Having said that, I do remember contacting a self-publishing house recommended on the interweb when I started writing my current w-i-p. I told them quite clearly that I was only about a quarter of the way through Draft One, so I was nowhere near ready to publish and wouldn’t be for a long time yet but I was just making some tentative enquiries regarding what services were offered, what price roughly, etc. OH. MY. GOD. For the next THREE MONTHS they called me about three times a week, emailed me almost every day… all with the ‘let us help you to publish your book’ spiel (but with NO mention of prices for doing so, natch.) Bearing in mind they hadn’t seen a single word of what I was writing, I was an unknown and had already told them I was probably at least a year away from even FINISHING the book yet. If that’s not a company absolutely DESPERATE to part a fool from their cash I don’t know what is!

  12. These people need to read some Kristen Lamb, buy a Cluedo set and get a clue. It’s up there with people who tweet in capitals. Stop yelling at me dude! It makes me paranoid, wondering what I ever did to you to make you yell at me about your book or whatever.
    By the way Chuck, I love your obsession with wombats at the mo. But no, unfortunately, we don’t keep them as pets here in the land of Aus (terribly disapointing, I know, but there you go.)
    Keep up the great blogs. I love to share them around – learning with hilarity. What a great concept.

  13. How about those who get their knickers in a knot because they’ve liked your FB page and you haven’t liked them back? It’s pitiful… I can hear the whining request in my sleep… “I’ve liked your page so pleeeeeeese like me back.” Um… no, especially if your page has absolutely nothing of interest to me or is totally out of whack with everything I believe in. It’s not because I don’t want to be supportive of fellow authors (I am… really!). I just believe that I should read a book and/or actually know the author before I endorse them. And, no, I’m not going to Tweet about you and your book just because you’ve @tweeted me a hundred times in the last two days! Yeesh! I roll like Jackie above… If I like what I see, I read the reviews, follow blogs AND buy the books.

    Thanks for the rant Chuck… I giggled all the way through.

  14. Another thing that doesn’t work? Pity-based marketing. I’ve seen some authors whose book promos are along the lines of “So, um… I wrote this book, and no one’s buying it at all, or paying any attention to it, and I don’t really know how to get people to read it, but I put a lot of work into this book that no one is reading and it’s making me really sad, so please, please, please buy my book?” All without telling you anything whatsoever about the actual book, other than the fact that apparently no one wants to read it. Oh yeah, I’m going to rush right out and buy that one!

    I always feel bad for them, because I suspect they got sucked in by all the “Write a book in 30 days and self-publish it and the world will beat a path to your doorstep!” hype and honestly can’t understand why it’s not working out that way for them. But feeling sorry for someone does not generally result in a strong desire to buy their sad, lonely, unread book.

  15. I didn’t do it! I I am only here because you save my life about twice week. I sit and read your 500 ways to be a better writer along with 250 things you should know about writing. I switch them up and sit giggling at my kindle like some crazed window licker. My children now think I have lost it by the way… the eight year old runs over, “What mommy, what is so funny?” then I have to hide it so that his mind does not become warped! lol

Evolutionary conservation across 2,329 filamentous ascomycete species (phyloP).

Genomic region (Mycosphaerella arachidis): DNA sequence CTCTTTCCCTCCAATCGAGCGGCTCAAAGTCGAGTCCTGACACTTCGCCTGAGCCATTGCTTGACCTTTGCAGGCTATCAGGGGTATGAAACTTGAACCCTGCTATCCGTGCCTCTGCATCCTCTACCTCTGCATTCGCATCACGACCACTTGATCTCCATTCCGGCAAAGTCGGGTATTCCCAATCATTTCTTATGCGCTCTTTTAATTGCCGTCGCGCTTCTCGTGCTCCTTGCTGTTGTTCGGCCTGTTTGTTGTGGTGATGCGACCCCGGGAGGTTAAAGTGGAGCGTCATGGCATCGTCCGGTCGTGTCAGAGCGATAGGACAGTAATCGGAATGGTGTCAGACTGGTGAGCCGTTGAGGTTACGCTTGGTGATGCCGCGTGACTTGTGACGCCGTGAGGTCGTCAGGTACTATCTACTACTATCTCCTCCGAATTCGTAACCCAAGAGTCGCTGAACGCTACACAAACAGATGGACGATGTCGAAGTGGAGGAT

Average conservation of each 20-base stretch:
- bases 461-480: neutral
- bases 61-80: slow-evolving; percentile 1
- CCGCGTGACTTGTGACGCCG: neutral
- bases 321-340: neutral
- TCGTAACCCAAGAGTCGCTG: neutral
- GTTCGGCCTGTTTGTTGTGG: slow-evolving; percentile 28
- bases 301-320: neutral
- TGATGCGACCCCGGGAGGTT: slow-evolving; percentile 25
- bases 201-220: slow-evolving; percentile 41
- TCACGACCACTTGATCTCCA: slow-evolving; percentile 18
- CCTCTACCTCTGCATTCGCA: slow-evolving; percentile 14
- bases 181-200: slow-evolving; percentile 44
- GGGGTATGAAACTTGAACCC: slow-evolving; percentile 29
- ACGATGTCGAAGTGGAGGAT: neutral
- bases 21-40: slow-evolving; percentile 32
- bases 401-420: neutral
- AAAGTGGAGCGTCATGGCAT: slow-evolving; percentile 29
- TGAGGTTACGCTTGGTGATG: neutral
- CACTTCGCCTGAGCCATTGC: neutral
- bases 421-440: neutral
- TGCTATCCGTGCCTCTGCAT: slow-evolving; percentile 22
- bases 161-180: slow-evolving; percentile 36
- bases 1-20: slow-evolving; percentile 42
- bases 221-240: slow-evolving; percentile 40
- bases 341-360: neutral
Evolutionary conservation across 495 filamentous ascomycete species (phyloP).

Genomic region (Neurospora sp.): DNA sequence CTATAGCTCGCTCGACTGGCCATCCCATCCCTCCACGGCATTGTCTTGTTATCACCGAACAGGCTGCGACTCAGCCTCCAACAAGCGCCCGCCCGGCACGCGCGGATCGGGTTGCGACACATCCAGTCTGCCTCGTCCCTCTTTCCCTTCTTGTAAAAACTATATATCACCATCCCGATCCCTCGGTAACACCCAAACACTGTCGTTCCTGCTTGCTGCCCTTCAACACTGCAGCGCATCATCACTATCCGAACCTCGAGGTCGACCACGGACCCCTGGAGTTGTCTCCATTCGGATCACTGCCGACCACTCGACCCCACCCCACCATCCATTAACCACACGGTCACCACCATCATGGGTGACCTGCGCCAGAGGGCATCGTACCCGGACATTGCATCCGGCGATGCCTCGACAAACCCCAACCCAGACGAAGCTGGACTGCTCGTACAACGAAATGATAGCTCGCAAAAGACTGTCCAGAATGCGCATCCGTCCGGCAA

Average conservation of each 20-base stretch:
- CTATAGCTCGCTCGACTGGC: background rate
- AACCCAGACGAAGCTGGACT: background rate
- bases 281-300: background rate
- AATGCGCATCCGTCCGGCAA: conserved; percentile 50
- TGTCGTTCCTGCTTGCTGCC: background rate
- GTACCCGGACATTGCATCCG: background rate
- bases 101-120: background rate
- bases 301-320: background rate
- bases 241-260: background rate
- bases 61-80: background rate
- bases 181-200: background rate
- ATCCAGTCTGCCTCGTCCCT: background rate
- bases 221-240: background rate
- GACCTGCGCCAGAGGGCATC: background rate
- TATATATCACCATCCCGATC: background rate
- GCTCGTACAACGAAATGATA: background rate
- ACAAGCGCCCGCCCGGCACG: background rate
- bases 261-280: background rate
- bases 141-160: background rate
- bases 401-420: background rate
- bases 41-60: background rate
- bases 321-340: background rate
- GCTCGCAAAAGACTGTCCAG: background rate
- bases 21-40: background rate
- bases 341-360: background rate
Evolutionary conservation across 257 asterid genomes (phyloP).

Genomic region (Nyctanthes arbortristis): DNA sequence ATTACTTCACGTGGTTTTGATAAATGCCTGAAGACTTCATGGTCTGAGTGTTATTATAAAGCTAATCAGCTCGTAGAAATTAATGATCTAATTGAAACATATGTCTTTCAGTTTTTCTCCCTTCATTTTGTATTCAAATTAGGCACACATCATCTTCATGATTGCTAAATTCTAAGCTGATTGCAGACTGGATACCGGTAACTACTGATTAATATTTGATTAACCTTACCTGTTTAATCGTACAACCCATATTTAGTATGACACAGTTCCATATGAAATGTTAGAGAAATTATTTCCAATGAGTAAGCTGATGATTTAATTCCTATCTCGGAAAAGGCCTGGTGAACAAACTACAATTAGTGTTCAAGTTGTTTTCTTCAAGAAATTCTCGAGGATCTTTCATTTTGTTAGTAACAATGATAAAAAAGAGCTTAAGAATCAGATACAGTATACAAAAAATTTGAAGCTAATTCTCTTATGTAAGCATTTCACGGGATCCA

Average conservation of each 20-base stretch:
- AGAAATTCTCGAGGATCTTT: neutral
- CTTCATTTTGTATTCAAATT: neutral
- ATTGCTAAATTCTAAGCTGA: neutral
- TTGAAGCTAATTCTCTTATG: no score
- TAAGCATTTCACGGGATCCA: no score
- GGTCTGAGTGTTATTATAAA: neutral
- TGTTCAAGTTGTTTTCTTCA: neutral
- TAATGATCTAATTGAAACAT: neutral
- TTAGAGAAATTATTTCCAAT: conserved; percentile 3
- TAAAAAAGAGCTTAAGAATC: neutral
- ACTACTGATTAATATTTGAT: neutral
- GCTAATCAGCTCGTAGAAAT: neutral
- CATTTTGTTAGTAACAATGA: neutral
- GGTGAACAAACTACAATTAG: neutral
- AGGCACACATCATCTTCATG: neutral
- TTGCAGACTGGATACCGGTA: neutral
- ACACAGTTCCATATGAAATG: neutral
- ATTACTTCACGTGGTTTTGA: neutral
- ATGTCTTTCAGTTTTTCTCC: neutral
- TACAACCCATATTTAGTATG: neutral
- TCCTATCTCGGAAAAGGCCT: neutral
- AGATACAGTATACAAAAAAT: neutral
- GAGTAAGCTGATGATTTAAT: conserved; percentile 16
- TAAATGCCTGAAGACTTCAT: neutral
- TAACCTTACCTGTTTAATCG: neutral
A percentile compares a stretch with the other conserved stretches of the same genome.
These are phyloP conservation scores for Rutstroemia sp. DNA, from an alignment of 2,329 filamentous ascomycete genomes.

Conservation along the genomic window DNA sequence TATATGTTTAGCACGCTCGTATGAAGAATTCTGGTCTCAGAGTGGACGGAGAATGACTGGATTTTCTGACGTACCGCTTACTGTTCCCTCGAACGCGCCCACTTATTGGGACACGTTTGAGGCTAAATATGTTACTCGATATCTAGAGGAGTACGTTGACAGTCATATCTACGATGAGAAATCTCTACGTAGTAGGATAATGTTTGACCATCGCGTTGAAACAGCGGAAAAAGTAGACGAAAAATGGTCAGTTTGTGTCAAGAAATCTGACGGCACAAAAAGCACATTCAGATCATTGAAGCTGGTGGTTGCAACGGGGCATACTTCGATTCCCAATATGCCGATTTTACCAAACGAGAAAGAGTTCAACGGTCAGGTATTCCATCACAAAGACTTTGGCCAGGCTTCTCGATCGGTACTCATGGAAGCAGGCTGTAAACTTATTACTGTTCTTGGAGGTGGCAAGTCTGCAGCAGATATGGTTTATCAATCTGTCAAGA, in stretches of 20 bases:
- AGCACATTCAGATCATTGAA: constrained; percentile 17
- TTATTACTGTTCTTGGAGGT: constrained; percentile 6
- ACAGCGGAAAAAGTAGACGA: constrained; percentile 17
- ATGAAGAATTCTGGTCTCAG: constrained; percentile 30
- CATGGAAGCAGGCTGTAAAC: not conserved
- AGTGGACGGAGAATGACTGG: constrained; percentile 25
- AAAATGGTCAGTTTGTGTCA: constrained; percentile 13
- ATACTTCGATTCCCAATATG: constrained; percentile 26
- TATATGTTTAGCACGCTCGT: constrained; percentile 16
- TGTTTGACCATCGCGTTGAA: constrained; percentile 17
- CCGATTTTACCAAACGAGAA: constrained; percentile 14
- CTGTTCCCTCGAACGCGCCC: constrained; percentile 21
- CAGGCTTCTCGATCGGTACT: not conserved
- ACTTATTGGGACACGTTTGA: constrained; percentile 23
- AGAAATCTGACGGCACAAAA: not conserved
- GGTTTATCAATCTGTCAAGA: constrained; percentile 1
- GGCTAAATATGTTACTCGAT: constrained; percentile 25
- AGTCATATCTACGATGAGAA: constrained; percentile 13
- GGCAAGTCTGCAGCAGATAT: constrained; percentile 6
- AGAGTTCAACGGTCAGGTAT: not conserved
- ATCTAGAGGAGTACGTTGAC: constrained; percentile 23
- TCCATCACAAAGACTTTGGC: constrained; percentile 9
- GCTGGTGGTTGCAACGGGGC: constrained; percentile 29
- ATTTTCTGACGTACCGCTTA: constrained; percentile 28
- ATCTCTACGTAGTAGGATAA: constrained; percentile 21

I am writing, but my book is heavy, you know… my bad childhood, near death exp. and all the thick drama. So I go to your books when I am almost about to slit my wrists and it saves my life! Thanks and Write a new one soon please! Otherwise I may not survive my book! 😉

  16. Buy someone’s else’s books: Let’s Get Visible, by David Gaughran and Intent to Sell by Jeff Marks. They will help you sell books without acting like a self-promo Jiffy-Pop colostomy bag…

  17. I didn’t even realize authors would be getting hit with the spam crap / stream of hot urine that is the authors trying to cockslamtheirbookdownyourthroat. I don’t even get how they could think the way they are going about it would ever be a good idea…

  18. Full disclosure, I have occasionally tagged a famous hero of mine as if they were my best friend and totally interested in anything I had to say. But that is mostly because I am an attention whore. Self-promotion requires more finesse than attention whoring. The problem is not that people are using hammers, but that they are hitting people in the face with their hammers instead of hitting the nails in their platform.

    • @amanda Well, I think writers in general are prone to be introverted attention whores. So we’re all maybe guilty of that.

      But there are ways of doing it, and ways of doing it. 😉

  19. I haven’t had a problem with this anywhere other than Facebook, which is one of many reasons I left Facebook.

  20. Aaaaaaannnddd this is why I ran like hell from all of my social media accounts and am now holed up at my blog, which is now my only online presence. I still get writers spamming me from out of the blue in the comments of my posts, which, by the way, aren’t at all related to their genre, audience, books, etc. While I can’t rid myself of them completely, at least they’re way, way less than what I used to put up with over at Twitter, Facebook, etc. And I can delete their butts or mark them as spam.

  21. I don’t even check PMs on my Facebook page anymore. Out of about 50, 1 is an actually message for me, the rest are authors trying to get me to like their page or buy their book.
    Really, guys? Are you sure I’m your target audience?
    Lately, I have been mostly absent from social media. Instead of sorting through endless amounts of spam, I have decided to write! Better for my sanity.